Welcome to our PLC training for beginners! It is the perfect place to start your journey into the industrial automation world.
This training is structured into four parts.
- History of the PLC
- PLC Architecture
- Rockwell automation PLCs
- Central Processing Unit- CPU
- Power Supply
- Digital And Analog IO
- Choose suitable PLC hardware for your application
- Studio 5000 Introduction
- Studio 5000 Installation and Activation
- Get Started with Studio 5000
- Ladder Diagram Basic Instructions
- IO Configuration
- Let’s develop a basic program…
- Configure the controller in Studio5000
- Download logic to the controller
Though this is general PLC training for beginners, we will be focused on Rockwell automation PLCs and software in the examples.
Part 1: PLC Basics
- History of the PLC
- PLC Architecture
- Rockwell automation PLCs – Controllogix, Compactlogix, Micrologix, Micro 800.
The programmable logic controller, as shown in figure 1, otherwise known as the PLC, is a compact industrial computer designed to control system processes from one location.
Other definitions define it as a special purpose computer with no display, keyboard, printer, or hard drive. It usually hides in the control panel on the factory floor or as a digital computer used to control machinery by constantly monitoring inputs and output devices.
Thus whenever there is a need to control devices either locally, distributed, or remotely located, the PLC is the go-to solution for a flexible way to tie every component in the control system together.
The PLC is a computer means it shares similar features and capabilities with typical everyday computers, such as a central processing unit, input units, output units, software, memory units, and communication abilities.
The PLC is mainly divided into three core areas
- The central processing unit
- The power pack and rack
- The Input/output (IO) unit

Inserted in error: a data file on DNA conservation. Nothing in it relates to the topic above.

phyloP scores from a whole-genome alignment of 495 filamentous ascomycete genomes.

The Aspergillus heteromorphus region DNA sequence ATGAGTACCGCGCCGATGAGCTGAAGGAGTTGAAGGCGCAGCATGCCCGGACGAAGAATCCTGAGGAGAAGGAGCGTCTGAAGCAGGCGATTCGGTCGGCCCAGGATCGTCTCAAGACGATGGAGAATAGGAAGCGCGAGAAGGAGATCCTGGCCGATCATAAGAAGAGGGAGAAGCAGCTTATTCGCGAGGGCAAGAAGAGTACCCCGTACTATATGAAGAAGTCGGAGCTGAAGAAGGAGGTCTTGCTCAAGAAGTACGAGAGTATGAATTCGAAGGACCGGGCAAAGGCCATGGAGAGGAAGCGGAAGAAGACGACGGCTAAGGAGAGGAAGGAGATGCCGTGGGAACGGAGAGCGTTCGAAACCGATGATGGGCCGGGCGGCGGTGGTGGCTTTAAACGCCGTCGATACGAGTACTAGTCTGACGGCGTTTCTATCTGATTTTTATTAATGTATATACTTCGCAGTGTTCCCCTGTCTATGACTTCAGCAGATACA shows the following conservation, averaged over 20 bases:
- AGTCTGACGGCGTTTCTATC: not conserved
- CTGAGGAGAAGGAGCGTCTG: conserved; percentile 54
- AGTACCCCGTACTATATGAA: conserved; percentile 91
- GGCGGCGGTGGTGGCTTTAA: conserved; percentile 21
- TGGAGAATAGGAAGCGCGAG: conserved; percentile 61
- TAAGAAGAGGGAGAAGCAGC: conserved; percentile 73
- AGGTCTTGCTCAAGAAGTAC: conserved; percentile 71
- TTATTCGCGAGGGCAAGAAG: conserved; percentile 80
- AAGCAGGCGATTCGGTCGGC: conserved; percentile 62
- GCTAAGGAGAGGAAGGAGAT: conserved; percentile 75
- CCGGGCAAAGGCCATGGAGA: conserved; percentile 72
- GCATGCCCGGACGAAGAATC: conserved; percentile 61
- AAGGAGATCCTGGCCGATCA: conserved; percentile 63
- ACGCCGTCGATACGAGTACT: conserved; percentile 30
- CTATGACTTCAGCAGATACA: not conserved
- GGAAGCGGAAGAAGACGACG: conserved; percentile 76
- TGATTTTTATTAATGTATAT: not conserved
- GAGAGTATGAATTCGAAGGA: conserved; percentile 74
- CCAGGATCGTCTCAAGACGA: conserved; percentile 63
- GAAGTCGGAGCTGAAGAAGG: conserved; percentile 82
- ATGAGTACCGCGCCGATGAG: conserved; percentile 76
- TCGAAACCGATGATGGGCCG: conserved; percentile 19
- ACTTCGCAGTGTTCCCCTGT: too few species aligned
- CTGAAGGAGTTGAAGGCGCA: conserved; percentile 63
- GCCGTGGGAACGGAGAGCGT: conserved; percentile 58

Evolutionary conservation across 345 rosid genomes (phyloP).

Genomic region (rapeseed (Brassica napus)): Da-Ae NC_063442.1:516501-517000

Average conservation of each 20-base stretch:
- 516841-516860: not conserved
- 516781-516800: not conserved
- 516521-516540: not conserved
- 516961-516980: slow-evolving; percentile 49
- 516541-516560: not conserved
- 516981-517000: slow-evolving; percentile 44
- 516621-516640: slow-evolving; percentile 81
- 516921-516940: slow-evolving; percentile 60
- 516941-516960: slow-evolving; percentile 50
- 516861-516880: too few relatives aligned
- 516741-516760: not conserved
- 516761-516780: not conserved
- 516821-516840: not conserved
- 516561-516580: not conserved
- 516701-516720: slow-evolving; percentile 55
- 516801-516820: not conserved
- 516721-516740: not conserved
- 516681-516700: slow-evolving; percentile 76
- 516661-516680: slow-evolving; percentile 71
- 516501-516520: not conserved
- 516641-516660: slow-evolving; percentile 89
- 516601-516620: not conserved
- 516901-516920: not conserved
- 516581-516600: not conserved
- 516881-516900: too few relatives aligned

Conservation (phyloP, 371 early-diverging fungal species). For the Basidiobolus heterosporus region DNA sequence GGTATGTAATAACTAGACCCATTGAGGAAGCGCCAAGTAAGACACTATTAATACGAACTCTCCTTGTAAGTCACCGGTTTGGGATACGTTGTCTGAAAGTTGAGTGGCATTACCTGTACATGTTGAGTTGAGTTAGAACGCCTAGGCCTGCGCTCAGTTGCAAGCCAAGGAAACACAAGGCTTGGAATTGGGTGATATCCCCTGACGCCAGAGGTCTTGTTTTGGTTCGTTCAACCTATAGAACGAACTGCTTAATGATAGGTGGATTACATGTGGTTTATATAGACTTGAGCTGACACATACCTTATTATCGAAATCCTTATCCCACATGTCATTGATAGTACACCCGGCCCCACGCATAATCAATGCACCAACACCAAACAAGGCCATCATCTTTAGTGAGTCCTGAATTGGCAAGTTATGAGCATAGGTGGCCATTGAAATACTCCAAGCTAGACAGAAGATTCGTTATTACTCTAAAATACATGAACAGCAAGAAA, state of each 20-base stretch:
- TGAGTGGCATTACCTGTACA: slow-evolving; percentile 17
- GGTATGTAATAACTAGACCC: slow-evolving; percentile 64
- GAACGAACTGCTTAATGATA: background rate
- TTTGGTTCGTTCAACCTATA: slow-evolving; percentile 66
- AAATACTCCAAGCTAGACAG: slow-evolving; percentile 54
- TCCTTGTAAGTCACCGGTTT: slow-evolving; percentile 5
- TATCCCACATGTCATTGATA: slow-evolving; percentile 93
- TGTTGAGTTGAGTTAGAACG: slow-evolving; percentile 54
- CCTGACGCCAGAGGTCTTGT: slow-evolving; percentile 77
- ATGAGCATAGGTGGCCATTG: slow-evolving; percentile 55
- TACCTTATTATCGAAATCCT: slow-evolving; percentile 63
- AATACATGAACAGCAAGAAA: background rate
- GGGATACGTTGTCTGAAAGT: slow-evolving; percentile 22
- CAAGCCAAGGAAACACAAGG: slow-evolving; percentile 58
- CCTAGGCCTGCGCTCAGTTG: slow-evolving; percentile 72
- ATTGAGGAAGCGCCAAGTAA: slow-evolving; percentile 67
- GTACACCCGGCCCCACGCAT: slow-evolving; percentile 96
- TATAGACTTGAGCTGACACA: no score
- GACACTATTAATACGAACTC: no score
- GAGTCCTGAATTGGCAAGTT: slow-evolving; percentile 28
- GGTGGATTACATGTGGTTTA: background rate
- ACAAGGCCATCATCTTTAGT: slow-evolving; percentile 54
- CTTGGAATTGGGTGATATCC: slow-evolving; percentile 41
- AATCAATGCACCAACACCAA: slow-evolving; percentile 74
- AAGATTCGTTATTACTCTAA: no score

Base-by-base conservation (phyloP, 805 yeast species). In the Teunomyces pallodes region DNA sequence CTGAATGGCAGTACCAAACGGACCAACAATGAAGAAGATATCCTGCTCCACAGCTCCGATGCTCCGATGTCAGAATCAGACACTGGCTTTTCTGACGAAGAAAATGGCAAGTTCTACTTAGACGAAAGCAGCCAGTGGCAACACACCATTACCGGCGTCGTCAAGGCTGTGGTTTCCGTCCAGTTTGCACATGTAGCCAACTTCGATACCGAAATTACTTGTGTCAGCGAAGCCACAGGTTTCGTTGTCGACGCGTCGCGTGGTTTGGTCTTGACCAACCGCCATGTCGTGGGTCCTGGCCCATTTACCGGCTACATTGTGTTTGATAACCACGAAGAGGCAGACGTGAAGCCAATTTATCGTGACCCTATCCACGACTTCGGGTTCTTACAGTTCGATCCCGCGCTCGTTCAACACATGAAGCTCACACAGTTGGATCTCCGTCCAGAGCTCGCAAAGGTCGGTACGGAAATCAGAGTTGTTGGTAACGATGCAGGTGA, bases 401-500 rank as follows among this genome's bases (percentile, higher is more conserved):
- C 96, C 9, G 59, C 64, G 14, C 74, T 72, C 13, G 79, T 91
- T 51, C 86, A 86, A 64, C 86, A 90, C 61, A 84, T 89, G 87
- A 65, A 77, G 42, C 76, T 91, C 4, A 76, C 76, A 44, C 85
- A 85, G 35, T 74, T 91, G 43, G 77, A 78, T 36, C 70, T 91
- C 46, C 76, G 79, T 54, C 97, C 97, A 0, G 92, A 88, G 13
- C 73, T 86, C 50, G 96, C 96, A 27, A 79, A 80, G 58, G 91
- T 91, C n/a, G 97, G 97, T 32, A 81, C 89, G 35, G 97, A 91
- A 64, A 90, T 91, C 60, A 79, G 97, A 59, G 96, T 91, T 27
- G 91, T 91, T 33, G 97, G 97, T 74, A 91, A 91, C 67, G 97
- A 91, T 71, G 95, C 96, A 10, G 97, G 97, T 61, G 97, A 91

History of the PLC
Prior to the emergence of the PLC, industrial control was mainly done with hardwired relays and timers, where large banks of hardwired relays and timers, which took up large amounts of space, were used to control a single machine.
The relay needed to be wired according to a defined logic for the machine to function consistently.
When one amongst the swaths of relays malfunctions, as they were always prone to do, the entire system would be shut down, and troubleshooting the problem could take hours or even days to diagnose and correct.
Unfortunately, this posed a great challenge, as the hardwired system wasn’t very flexible with respect to the need for change and thus slowed down optimization endeavors.
The emergence of the PLC in the ’60s, specifically in 1968, revolutionized the industrial sphere, as it meant that a single device could replace the banks of hardwired relays and timers that the industry had gotten accustomed to.
The evolution of the PLC, starting from the days of the standard machine controller introduced by MODICON in 1968 to the 084 model in 1969, the 1774 PLC family introduced by Allen Bradley in 1970, the MODICON 184 model in 1971, the emergence of the Profibus/Ethernet in the ’90s.
There is evidence that the technology has grown in leaps and bounds and still has open possibilities for further growth, thanks to technological advancements such as artificial intelligence, analytics, machine health monitoring systems, and optimization.
PLCs are now offered in different sizes, dependent on the application of usage. It is not unheard of to see a pocket-size PLC, which could be used for limited control purposes, while larger ones are most applicable for larger and more complex control applications.
Figure 3 depicts the overall architecture for a typical PLC connection with direct connections to the actuators, communication modules, Input and output modules, communication channels such as the Profibus, analog sensors, etc.
The main components of a PLC hardware consist of a programming device, input and output modules, power supply, and the central processing unit.
Its software consists of the diverse distinct manufacturer software development platforms used for programming the PLC, using different languages such as structured text, ladder logic, and function blocks.
In part 2, we will focus on every component in detail.
Rockwell automation PLCs
There are dozens of different PLCs vendors, but as mentioned at the beginning of the training, we will focus on Rockwell automation PLC.